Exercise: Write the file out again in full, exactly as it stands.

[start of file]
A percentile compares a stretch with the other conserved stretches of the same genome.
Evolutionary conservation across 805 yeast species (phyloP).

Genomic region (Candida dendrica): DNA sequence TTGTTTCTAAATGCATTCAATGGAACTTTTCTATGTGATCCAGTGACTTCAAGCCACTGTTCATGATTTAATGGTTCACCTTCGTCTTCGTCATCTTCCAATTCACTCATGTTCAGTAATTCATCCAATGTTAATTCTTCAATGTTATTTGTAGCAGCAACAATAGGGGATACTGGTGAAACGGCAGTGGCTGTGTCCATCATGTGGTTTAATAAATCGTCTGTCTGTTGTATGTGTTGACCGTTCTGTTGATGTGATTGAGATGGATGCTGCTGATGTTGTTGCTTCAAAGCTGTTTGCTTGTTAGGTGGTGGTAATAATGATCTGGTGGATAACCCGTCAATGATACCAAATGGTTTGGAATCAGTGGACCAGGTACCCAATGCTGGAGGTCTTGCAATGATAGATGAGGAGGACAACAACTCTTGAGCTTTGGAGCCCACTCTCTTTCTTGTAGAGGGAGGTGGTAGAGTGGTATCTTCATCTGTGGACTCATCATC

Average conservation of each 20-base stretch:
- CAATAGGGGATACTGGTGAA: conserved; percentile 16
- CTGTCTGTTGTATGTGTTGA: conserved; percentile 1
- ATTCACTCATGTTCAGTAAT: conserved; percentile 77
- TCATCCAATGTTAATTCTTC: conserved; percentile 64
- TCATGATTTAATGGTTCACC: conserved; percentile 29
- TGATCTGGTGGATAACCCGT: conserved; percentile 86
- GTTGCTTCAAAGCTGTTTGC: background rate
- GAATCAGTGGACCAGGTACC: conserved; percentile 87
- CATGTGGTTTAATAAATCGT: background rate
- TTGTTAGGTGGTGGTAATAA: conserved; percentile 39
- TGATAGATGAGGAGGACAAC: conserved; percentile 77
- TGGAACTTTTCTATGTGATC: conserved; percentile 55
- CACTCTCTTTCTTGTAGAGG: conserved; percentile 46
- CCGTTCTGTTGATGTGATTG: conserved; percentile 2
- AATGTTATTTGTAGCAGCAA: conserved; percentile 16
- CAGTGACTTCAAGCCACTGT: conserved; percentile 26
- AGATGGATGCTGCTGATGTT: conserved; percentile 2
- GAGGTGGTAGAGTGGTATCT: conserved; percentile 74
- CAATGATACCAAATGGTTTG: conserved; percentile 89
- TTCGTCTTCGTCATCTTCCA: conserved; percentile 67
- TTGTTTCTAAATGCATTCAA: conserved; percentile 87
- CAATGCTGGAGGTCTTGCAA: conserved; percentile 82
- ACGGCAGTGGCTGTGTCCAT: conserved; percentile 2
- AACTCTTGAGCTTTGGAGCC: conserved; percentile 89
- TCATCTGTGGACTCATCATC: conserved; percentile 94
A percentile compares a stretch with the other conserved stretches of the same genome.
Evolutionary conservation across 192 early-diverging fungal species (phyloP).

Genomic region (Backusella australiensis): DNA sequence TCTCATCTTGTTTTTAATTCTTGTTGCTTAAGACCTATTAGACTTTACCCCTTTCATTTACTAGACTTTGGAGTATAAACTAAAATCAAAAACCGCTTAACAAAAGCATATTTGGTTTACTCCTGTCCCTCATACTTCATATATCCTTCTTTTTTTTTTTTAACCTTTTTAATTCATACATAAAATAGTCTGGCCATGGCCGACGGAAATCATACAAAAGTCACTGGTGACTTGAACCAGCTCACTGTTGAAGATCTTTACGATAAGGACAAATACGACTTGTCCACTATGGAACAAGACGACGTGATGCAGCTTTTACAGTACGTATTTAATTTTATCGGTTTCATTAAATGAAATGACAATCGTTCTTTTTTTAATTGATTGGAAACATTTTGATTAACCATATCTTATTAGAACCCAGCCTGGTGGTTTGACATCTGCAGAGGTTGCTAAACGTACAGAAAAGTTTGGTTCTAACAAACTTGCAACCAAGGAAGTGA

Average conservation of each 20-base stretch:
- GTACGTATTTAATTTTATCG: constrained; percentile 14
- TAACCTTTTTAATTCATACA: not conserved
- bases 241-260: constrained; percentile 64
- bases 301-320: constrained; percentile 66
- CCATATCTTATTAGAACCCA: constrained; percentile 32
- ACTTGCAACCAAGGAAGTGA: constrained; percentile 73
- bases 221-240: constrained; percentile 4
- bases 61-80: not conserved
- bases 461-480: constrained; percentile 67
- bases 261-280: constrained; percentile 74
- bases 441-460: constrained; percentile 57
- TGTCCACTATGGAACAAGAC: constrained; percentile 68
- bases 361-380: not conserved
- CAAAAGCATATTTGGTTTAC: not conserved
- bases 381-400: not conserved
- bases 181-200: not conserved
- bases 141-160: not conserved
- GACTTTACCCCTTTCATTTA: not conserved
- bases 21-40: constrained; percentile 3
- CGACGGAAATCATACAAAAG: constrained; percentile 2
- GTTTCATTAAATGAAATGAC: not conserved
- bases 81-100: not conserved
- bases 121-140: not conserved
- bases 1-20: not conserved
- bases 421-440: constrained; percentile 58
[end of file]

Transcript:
A percentile compares a stretch with the other conserved stretches of the same genome.
Evolutionary conservation across 805 yeast species (phyloP).

Genomic region (Candida dendrica): DNA sequence TTGTTTCTAAATGCATTCAATGGAACTTTTCTATGTGATCCAGTGACTTCAAGCCACTGTTCATGATTTAATGGTTCACCTTCGTCTTCGTCATCTTCCAATTCACTCATGTTCAGTAATTCATCCAATGTTAATTCTTCAATGTTATTTGTAGCAGCAACAATAGGGGATACTGGTGAAACGGCAGTGGCTGTGTCCATCATGTGGTTTAATAAATCGTCTGTCTGTTGTATGTGTTGACCGTTCTGTTGATGTGATTGAGATGGATGCTGCTGATGTTGTTGCTTCAAAGCTGTTTGCTTGTTAGGTGGTGGTAATAATGATCTGGTGGATAACCCGTCAATGATACCAAATGGTTTGGAATCAGTGGACCAGGTACCCAATGCTGGAGGTCTTGCAATGATAGATGAGGAGGACAACAACTCTTGAGCTTTGGAGCCCACTCTCTTTCTTGTAGAGGGAGGTGGTAGAGTGGTATCTTCATCTGTGGACTCATCATC

Average conservation of each 20-base stretch:
- CAATAGGGGATACTGGTGAA: conserved; percentile 16
- CTGTCTGTTGTATGTGTTGA: conserved; percentile 1
- ATTCACTCATGTTCAGTAAT: conserved; percentile 77
- TCATCCAATGTTAATTCTTC: conserved; percentile 64
- TCATGATTTAATGGTTCACC: conserved; percentile 29
- TGATCTGGTGGATAACCCGT: conserved; percentile 86
- GTTGCTTCAAAGCTGTTTGC: background rate
- GAATCAGTGGACCAGGTACC: conserved; percentile 87
- CATGTGGTTTAATAAATCGT: background rate
- TTGTTAGGTGGTGGTAATAA: conserved; percentile 39
- TGATAGATGAGGAGGACAAC: conserved; percentile 77
- TGGAACTTTTCTATGTGATC: conserved; percentile 55
- CACTCTCTTTCTTGTAGAGG: conserved; percentile 46
- CCGTTCTGTTGATGTGATTG: conserved; percentile 2
- AATGTTATTTGTAGCAGCAA: conserved; percentile 16
- CAGTGACTTCAAGCCACTGT: conserved; percentile 26
- AGATGGATGCTGCTGATGTT: conserved; percentile 2
- GAGGTGGTAGAGTGGTATCT: conserved; percentile 74
- CAATGATACCAAATGGTTTG: conserved; percentile 89
- TTCGTCTTCGTCATCTTCCA: conserved; percentile 67
- TTGTTTCTAAATGCATTCAA: conserved; percentile 87
- CAATGCTGGAGGTCTTGCAA: conserved; percentile 82
- ACGGCAGTGGCTGTGTCCAT: conserved; percentile 2
- AACTCTTGAGCTTTGGAGCC: conserved; percentile 89
- TCATCTGTGGACTCATCATC: conserved; percentile 94
A percentile compares a stretch with the other conserved stretches of the same genome.
Evolutionary conservation across 192 early-diverging fungal species (phyloP).

Genomic region (Backusella australiensis): DNA sequence TCTCATCTTGTTTTTAATTCTTGTTGCTTAAGACCTATTAGACTTTACCCCTTTCATTTACTAGACTTTGGAGTATAAACTAAAATCAAAAACCGCTTAACAAAAGCATATTTGGTTTACTCCTGTCCCTCATACTTCATATATCCTTCTTTTTTTTTTTTAACCTTTTTAATTCATACATAAAATAGTCTGGCCATGGCCGACGGAAATCATACAAAAGTCACTGGTGACTTGAACCAGCTCACTGTTGAAGATCTTTACGATAAGGACAAATACGACTTGTCCACTATGGAACAAGACGACGTGATGCAGCTTTTACAGTACGTATTTAATTTTATCGGTTTCATTAAATGAAATGACAATCGTTCTTTTTTTAATTGATTGGAAACATTTTGATTAACCATATCTTATTAGAACCCAGCCTGGTGGTTTGACATCTGCAGAGGTTGCTAAACGTACAGAAAAGTTTGGTTCTAACAAACTTGCAACCAAGGAAGTGA

Average conservation of each 20-base stretch:
- GTACGTATTTAATTTTATCG: constrained; percentile 14
- TAACCTTTTTAATTCATACA: not conserved
- bases 241-260: constrained; percentile 64
- bases 301-320: constrained; percentile 66
- CCATATCTTATTAGAACCCA: constrained; percentile 32
- ACTTGCAACCAAGGAAGTGA: constrained; percentile 73
- bases 221-240: constrained; percentile 4
- bases 61-80: not conserved
- bases 461-480: constrained; percentile 67
- bases 261-280: constrained; percentile 74
- bases 441-460: constrained; percentile 57
- TGTCCACTATGGAACAAGAC: constrained; percentile 68
- bases 361-380: not conserved
- CAAAAGCATATTTGGTTTAC: not conserved
- bases 381-400: not conserved
- bases 181-200: not conserved
- bases 141-160: not conserved
- GACTTTACCCCTTTCATTTA: not conserved
- bases 21-40: constrained; percentile 3
- CGACGGAAATCATACAAAAG: constrained; percentile 2
- GTTTCATTAAATGAAATGAC: not conserved
- bases 81-100: not conserved
- bases 121-140: not conserved
- bases 1-20: not conserved
- bases 421-440: constrained; percentile 58